Understanding how HR professionals can form a mutual relationship with technology, will enable their companies with a competitive edge in an ever-changing labor environment
FREMONT, CA: With the rise of technological advancement and its implementation in workplaces, there has been a growing concern for the potential replacement of human resources. While this may hold some truth as several traditional tasks have been replaced by machines, on a wider scale, it will most likely be used to support human talent.
Human and Technology Relationship
A business's success relies on the productivity of its employees. The elements of technology can help boost HR professionals in their daily responsibilities and enhance it to allow them to work smarter, faster, and more efficiently.
Sensors connected through the Internet of Things (IoT) could help in monitoring life signs and activities, and also provide recommendations for taking supplements and such to keep HR professionals and staff in routines that are beneficial to their health and productivity.
This combination of analysis, scientific knowledge, and augmentation might merge into the HR landscape as part of a generalized employee wellness plan, ensuring not only day-to-day productivity but also reducing areas of inefficiency such as sick days.
Learning and Development
HR technology can be seen as a way to ease the load of daily duties, and one such area in which digital platforms are becoming useful is learning and development. Although HR and L&D professionals need to be smart in the early stages of building and the ongoing maintenance of training programs to be delivered via EdTech (Education Technology), there is little need for supervision once it is designed, and the in-person aspect of the course can be scheduled for convenience.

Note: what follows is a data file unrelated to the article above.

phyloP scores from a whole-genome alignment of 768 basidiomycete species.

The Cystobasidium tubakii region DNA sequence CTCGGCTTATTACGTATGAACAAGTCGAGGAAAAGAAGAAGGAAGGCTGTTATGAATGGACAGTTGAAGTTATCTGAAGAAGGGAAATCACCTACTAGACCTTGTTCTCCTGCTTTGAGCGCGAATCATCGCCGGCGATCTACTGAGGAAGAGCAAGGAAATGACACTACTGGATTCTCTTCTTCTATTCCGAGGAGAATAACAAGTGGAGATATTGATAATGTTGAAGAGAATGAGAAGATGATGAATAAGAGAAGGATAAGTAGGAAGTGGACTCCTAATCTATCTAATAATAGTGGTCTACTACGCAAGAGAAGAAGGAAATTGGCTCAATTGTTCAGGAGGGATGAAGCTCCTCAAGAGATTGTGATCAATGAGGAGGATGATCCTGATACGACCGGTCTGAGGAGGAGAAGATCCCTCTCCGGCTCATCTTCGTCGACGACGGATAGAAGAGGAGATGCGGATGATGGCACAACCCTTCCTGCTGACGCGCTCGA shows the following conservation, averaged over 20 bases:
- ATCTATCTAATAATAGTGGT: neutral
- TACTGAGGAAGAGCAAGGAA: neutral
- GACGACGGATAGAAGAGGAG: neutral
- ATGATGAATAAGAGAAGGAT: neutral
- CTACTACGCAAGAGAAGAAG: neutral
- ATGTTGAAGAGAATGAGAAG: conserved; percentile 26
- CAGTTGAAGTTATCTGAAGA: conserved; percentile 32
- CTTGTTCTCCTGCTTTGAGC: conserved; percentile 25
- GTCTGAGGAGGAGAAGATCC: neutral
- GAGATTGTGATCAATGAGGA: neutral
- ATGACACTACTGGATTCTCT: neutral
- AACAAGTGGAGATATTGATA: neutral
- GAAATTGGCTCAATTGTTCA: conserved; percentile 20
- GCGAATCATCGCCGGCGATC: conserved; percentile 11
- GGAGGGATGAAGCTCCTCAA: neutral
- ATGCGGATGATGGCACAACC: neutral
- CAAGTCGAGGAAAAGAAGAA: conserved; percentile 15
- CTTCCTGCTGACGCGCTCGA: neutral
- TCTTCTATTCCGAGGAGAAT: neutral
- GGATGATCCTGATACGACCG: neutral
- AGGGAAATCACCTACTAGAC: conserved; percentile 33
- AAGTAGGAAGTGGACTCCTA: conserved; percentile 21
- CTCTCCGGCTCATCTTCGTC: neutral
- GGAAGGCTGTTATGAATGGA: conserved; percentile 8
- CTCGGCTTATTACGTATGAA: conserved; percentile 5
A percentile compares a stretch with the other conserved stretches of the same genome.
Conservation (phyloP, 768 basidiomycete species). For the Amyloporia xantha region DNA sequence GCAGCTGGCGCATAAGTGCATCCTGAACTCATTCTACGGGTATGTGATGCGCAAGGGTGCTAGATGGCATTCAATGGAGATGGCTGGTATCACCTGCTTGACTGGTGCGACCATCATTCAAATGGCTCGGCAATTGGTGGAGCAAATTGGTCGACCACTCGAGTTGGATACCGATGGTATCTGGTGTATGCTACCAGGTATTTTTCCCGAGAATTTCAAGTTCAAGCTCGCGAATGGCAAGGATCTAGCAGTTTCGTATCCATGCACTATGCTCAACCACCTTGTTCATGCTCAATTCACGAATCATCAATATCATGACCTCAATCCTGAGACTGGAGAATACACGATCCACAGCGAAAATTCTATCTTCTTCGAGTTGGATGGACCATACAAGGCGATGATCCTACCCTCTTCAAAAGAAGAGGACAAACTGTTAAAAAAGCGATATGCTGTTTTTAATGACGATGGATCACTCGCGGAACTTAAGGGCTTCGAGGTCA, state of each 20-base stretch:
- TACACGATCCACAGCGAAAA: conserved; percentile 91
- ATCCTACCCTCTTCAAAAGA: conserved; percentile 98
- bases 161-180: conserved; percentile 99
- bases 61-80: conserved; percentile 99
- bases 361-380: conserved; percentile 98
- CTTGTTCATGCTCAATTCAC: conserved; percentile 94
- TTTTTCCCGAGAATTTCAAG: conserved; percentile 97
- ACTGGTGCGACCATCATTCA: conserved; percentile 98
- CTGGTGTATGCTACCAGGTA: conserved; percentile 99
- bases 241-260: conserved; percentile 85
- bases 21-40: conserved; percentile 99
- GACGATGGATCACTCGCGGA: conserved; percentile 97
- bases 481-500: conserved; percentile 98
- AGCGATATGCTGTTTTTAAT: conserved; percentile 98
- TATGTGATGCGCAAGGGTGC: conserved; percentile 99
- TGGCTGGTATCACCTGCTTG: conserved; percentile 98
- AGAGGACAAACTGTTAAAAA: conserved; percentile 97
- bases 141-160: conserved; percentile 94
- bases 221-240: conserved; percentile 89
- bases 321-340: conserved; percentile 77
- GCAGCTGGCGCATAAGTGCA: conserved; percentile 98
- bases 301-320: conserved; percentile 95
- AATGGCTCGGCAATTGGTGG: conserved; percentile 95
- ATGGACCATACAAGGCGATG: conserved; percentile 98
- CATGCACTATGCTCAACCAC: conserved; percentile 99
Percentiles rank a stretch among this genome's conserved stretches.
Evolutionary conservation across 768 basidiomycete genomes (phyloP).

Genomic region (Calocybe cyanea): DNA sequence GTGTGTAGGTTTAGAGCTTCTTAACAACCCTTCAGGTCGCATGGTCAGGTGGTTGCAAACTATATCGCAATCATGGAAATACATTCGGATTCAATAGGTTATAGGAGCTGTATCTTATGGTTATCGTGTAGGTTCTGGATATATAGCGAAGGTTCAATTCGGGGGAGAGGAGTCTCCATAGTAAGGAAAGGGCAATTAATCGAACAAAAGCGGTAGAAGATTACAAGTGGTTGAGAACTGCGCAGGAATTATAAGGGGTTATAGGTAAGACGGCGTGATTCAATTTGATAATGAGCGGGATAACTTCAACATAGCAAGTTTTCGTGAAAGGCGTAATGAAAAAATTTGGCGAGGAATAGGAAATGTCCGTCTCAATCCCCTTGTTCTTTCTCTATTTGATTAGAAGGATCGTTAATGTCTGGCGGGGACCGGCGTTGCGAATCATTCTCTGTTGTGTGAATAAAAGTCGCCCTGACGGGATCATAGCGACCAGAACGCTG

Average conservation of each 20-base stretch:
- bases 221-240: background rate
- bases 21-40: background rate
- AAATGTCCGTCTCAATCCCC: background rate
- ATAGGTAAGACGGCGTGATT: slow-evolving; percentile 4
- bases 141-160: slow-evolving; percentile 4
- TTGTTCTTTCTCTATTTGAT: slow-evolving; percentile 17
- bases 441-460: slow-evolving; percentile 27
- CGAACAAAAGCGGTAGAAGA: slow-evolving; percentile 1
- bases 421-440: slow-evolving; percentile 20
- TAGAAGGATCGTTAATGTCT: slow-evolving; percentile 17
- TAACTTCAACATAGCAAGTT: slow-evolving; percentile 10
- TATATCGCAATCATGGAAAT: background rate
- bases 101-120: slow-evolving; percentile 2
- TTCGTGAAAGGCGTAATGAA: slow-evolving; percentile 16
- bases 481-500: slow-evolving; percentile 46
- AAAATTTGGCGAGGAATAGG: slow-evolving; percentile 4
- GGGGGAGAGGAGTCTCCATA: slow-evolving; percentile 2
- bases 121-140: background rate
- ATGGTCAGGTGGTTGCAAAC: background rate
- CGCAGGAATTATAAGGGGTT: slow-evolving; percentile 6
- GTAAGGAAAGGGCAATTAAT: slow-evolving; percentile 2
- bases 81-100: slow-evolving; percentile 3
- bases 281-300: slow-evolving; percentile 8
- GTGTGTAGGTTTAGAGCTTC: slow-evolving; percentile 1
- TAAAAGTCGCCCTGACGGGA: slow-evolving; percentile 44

Millennial HR professionals will already know how to implement technology in various aspects of their work. This promises well for advanced technology that HR members might need to incorporate into training scenarios, like the rising popularity of virtual reality (VR) that implement learning aspects.
Remote technology might not replace HR professionals, but it will present some challenges for HR. The need for HR professionals to understand how technology can enhance the hiring process is so crucial, from incorporating artificial intelligence to concentrating potential candidate pool to knowing how to use video conferencing during the interview process. To track data and forms of all the remote employees, the dependence on cloud services may be increased, but if members of the HR are not well versed in their tech training, the likelihood of data loss will arise.
HR professionals will also need to gain a deeper understanding of company projects to know how to support individual teams and team members when it comes to recruiting remote employees. HR professionals need to learn how these employees best operate to provide services that have a beneficial impact on the entire company.